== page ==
My lady sits on a cliff top, looking out across the bay, where land, sea and sky meet. She is the mountain embodied, the land given form as a god.
She asked me to dedicate myself three times.
Once in the presence of Manannan mac Lir, at the bay where I met him many years ago. Manannan her husband; Manannan the lord of all my journeys. King of the Wanderers, Lord of the Sea.
And once in the presence of Duibhne, goddess of the Corca Duibhne people, her sister and my first ancestor. I did this part at a spot I discovered because there was literally a rainbow sitting over it as I drove past the previous day. (I’d been on the Corca Duibhne peninsula for a few days at the beginning of my trip, but nowhere there quite worked like this spot did.)
But at last I was headed to the Hag of Beara Stone, for the final dedication, to Beara* alone, and I was incredibly nervous. This is the spot where my Lady is most famous. I’ve met her in different parts of the land, and found that she is different everywhere. She’s wild in the mountains, warm and protective in the valleys, stormy by the sea… What if her aspect at the Hag Stone didn’t know me, or I didn’t recognise her?
It was good that I was prepared. The Hag Stone was overwhelming. There, she’s like a great wind that forever rages across the mountain, exposed and open. I was hit with the force of dozens of centuries of stories told about this single geological feature, its total captivation of the people who saw it. In the offerings on and around the stone, I knew I was not alone in my worship of An Chailleach Bhearra, even though it may sometimes seem that way, and even though I may not understand the ways in which others relate to her. We are still all her people.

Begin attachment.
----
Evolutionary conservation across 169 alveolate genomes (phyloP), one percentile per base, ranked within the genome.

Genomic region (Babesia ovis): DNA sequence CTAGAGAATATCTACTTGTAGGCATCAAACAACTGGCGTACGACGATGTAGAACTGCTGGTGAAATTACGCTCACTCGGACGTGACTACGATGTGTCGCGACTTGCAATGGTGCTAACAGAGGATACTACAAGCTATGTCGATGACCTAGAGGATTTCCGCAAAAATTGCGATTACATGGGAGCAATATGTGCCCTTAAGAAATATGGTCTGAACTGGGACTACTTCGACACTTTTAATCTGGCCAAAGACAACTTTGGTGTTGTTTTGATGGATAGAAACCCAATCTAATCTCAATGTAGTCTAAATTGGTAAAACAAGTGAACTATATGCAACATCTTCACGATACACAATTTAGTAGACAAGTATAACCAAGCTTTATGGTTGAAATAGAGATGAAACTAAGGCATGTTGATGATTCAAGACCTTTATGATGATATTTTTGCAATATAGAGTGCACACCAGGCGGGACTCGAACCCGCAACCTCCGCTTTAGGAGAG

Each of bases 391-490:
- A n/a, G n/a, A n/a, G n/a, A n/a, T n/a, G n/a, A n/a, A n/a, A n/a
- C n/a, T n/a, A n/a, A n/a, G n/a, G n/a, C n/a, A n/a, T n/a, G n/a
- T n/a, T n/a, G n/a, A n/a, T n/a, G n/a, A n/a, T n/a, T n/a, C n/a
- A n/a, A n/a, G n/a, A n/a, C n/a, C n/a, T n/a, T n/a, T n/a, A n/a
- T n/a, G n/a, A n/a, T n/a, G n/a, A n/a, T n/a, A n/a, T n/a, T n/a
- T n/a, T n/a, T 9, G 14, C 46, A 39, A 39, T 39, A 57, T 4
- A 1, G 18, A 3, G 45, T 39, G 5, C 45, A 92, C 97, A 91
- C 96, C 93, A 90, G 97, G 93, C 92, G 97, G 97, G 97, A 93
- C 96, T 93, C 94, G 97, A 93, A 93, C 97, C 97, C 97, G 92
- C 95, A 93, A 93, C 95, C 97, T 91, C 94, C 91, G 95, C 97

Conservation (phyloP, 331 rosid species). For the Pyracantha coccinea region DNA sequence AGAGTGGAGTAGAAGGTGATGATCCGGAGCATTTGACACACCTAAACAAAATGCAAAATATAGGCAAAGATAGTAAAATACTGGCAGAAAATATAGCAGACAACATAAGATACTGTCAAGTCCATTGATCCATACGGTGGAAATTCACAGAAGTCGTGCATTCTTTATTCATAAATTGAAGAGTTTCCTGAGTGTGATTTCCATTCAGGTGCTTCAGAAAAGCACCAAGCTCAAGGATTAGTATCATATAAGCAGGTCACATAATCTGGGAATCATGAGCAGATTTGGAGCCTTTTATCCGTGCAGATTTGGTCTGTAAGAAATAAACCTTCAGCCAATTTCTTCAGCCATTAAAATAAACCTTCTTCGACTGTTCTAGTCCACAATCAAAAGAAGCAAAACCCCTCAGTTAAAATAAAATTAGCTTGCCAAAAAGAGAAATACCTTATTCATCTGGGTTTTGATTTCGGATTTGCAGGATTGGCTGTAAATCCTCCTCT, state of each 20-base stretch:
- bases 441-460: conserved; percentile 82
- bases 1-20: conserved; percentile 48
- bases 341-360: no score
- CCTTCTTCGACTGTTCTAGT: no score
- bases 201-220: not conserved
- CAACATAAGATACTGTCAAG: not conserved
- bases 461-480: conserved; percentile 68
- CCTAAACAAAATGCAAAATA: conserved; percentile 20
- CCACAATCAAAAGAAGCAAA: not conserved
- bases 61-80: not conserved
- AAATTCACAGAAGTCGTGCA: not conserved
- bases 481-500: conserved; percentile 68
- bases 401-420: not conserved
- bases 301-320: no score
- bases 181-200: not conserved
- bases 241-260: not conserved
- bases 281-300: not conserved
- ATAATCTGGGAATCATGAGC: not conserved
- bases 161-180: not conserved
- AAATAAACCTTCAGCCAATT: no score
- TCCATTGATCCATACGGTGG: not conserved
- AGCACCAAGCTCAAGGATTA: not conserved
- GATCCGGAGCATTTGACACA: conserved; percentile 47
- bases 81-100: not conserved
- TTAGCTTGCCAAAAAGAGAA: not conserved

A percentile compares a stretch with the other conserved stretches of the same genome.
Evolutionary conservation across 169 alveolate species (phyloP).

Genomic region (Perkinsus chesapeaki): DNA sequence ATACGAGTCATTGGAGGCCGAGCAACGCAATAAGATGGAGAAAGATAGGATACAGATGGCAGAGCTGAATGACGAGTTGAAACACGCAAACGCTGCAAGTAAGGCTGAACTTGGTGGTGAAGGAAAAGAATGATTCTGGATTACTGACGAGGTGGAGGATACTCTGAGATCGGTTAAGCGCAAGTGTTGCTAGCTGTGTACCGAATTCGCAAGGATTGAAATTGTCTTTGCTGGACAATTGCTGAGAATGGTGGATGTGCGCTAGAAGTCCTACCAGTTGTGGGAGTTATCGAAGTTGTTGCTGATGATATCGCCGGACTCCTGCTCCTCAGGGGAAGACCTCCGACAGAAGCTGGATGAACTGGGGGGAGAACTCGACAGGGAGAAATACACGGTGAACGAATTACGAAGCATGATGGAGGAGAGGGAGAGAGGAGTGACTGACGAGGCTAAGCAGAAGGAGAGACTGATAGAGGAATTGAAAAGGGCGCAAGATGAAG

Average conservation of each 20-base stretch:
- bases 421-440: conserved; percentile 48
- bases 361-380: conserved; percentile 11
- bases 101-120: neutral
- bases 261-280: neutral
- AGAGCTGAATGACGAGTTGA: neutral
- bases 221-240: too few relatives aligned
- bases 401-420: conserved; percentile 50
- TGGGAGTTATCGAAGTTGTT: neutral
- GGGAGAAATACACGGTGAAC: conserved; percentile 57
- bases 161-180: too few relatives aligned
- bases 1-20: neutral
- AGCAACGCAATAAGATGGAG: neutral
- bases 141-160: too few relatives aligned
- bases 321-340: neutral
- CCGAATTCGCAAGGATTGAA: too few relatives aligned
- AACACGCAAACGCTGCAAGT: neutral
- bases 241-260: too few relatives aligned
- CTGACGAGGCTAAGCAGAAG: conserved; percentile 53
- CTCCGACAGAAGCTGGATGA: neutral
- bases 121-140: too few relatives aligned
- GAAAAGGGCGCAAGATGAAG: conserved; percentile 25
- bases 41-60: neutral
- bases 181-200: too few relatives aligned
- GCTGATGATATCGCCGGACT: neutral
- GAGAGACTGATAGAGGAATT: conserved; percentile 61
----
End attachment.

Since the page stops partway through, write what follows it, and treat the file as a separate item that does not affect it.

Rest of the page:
I feel like a liminal person when it comes to many different things. In many parts of my life. The way I relate to my gods is just one thing that’s difficult to reconcile with what others around me do. I feel different – whether I actually am or not.
It’s time to stop being ashamed of my differences, and to embrace them – all of them. It’s time to stand on the clifftop and shout out Beara’s name to the waiting land below. It’s time to start learning how to stand proudly, like she does, between.
It’s time to start learning how to be her priestess.
More stories from the pilgrimage soon.
*Look, I’m learning how lenition works in Irish! :D